As Meta announces their newest gadget, a $1500 headset called the Meta Quest Pro, skeptics might wonder who would shell out over a grand for emerging tech. But really, it’s not a far cry from the price of an iPhone. If you think of metaverse gear as the next computer, the next gaming setup, or the next phone, it’s much more reasonable.
After all, there’s been an increase in people buying luxury gadgets for their homes. This rose sharply during the pandemic – and the trend is continuing. Stuck inside, many realized that they would rather have home gyms than a gym membership; some bought in-home saunas; others upgraded their kitchen gadgets to make café-grade coffee at home. No matter the upgrade, it’s clear that people are investing more in themselves and their homes.
Luxury goods like these save people time and money. But will VR headsets prove the same?
Customers will love the convenience of augmented reality shopping experiences
Consumers love convenience over everything. From groceries at your door to free 2-day shipping, customers are used to instant gratification with little to no effort on their part. And that’s not to disparage anyone – who wouldn’t love an easier method of getting their errands done? In a busy and stressful world, reducing the time it takes to get what you want or need is universally appreciated.
But what about the over 50% of adults who prefer shopping in stores? Augmented reality shopping offers a chance for consumers to have a nice shopping experience without the time-suck. It’s the best of both worlds. Online shopping devotees relish the process of trying everything on – but hate doing returns when things don’t work out. Brick-and-mortar shopping fans love to browse and try on in person, but limited store hours and faraway locations can impede the shopping experience.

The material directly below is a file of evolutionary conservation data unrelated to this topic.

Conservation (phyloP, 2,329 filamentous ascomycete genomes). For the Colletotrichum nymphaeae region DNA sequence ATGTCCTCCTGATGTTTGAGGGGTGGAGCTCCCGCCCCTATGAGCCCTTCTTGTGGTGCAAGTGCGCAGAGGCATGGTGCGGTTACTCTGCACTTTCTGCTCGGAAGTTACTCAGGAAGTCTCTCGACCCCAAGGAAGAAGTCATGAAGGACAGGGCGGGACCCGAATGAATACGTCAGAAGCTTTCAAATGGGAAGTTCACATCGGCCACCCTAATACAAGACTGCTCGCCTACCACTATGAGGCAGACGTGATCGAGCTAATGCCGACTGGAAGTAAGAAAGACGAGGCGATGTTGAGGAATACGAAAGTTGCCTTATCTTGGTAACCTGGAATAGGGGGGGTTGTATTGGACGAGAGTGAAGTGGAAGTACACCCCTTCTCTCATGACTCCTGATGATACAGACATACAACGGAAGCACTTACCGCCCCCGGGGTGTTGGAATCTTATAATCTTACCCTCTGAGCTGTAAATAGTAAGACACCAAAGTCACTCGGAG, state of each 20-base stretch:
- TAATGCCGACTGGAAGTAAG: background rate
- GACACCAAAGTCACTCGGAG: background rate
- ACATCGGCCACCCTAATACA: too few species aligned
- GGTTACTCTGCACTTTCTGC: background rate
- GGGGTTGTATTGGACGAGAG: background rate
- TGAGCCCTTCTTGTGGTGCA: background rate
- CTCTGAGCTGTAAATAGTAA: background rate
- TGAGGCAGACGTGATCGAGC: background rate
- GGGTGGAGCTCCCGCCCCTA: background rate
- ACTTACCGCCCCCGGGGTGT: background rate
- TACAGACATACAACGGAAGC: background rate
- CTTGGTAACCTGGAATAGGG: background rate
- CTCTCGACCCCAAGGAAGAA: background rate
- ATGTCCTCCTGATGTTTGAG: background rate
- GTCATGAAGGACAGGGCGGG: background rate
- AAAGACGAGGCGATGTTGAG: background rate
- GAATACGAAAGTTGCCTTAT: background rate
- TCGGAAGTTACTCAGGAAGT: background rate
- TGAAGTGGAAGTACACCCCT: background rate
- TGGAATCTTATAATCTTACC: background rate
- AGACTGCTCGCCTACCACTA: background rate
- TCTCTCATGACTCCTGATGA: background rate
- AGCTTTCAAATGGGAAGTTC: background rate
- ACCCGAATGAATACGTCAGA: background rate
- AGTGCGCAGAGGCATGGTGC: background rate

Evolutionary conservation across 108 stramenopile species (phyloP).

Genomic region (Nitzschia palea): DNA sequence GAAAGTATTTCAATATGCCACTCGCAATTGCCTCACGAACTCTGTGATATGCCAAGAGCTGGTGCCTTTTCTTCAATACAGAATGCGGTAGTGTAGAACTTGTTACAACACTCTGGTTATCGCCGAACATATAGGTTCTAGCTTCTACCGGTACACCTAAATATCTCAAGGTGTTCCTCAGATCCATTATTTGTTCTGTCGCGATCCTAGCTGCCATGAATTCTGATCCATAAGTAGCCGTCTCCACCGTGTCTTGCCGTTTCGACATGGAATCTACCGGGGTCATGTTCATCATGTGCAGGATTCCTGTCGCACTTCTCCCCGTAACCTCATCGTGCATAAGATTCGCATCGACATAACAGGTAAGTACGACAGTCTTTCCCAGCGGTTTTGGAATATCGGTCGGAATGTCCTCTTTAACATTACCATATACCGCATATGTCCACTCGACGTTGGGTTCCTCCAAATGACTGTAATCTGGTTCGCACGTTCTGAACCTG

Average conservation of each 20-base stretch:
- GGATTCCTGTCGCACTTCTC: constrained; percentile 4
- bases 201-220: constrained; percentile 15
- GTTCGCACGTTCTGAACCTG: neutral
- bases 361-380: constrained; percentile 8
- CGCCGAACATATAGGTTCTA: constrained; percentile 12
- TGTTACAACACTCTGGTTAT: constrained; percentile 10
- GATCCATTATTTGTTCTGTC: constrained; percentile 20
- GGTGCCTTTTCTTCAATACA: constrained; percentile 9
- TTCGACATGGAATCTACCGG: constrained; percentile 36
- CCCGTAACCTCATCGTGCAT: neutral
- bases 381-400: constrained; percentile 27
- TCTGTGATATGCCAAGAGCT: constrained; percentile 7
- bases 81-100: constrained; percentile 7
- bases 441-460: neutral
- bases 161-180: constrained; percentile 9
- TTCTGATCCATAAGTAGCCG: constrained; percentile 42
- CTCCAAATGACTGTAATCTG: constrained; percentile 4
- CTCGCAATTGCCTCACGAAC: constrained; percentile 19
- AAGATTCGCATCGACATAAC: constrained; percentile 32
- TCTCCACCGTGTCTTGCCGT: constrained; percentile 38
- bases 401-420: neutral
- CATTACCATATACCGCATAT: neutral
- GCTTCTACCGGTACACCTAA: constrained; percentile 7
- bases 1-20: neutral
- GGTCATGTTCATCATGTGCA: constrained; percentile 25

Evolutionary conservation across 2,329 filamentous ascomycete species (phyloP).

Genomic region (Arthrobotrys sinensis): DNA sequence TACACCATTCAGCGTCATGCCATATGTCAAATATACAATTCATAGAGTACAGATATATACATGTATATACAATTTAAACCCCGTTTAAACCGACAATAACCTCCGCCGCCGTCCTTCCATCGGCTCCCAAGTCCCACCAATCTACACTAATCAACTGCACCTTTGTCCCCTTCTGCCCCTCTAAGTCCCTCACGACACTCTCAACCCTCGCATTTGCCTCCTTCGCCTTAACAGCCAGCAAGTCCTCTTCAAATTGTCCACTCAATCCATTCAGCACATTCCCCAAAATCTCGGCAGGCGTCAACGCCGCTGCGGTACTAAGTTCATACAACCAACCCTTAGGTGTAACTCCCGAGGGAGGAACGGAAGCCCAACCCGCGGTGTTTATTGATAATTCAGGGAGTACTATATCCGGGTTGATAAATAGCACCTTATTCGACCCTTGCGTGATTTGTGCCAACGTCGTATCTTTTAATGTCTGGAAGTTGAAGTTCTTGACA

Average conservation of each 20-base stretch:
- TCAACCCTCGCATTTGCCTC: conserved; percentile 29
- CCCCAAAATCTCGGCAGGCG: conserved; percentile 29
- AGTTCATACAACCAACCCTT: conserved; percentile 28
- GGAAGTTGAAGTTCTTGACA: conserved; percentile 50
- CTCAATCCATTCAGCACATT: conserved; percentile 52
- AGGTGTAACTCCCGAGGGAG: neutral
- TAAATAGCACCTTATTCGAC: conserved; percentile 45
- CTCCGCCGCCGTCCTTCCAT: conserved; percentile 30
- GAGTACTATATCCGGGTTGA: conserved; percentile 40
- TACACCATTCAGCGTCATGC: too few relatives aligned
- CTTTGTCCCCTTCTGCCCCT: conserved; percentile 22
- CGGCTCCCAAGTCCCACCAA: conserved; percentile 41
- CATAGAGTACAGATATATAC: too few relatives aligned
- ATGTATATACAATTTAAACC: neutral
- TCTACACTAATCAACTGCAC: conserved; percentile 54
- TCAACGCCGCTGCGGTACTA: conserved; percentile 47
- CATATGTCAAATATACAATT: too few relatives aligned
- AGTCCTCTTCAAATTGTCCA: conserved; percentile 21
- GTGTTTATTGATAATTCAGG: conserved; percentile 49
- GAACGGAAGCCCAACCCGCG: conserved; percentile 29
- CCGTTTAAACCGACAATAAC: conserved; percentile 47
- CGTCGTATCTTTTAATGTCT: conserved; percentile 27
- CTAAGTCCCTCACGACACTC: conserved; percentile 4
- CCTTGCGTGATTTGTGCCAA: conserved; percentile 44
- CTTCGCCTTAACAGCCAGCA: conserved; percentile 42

With augmented reality shopping, customers can try on clothes from their homes before they buy. This gives users an in-person experience from their own homes. They can ensure that pieces fit and suit their tastes without the hassle of commuting to the store or having to make returns.
Augmented reality is great for stores, too
It’s great that consumers will have a better and more streamlined experience. But how will shifting to an augmented reality model impact businesses?
If you own a brand with a brick-and-mortar store, the impending changes might be stressful. Adapting to an augmented reality model will happen as VR and augmented reality becomes more popularized. Consumers will expect to be able to find items on their headsets – much like they might expect to find a business or brand online. Thinking about it like that, of course businesses need to follow suit as the trend intensifies. Imagine a business today not having a website – or even a Facebook page! That would be unthinkable. Soon, the same will be true for virtual reality storefronts.
Having an augmented reality business will likely mean:
- Lower overhead
- Stores won’t need to hold as much inventory
- Loyal customers
- If customers can shop your business on their headset, they’re more likely to return
- More promotion
- If your business is on a new platform, it’s obvious that you would also employ more promotional tactics. This means you’ll have more eyes on your brand!
AR shopping will soon replace brick-and-mortar stores
While the technology itself may take a few years to completely catch on, the concept is strong. After all, 35% of people say that they would be shopping online more if they could virtually try on a product before buying it.
Augmented reality shopping is the best of both worlds for many consumers, providing a great experience with the ease of online shopping.
If we had to guess, luxury shopping brands will be the first to dive into the virtual reality shopping world. Since designer brands are known for their in-store experiences, many first-time buyers like to go in person to get the full experience. Providing an augmented reality shopping experience will open these stores up to potential buyers who may not live close enough to a brick-and-mortar store – or who otherwise may just prefer staying home.
22% of people would be less likely to visit a brick-and-mortar store if AR was available via their favorite ecommerce store. And as augmented and mixed reality become more integrated and mainstream, we predict that this number will only go up.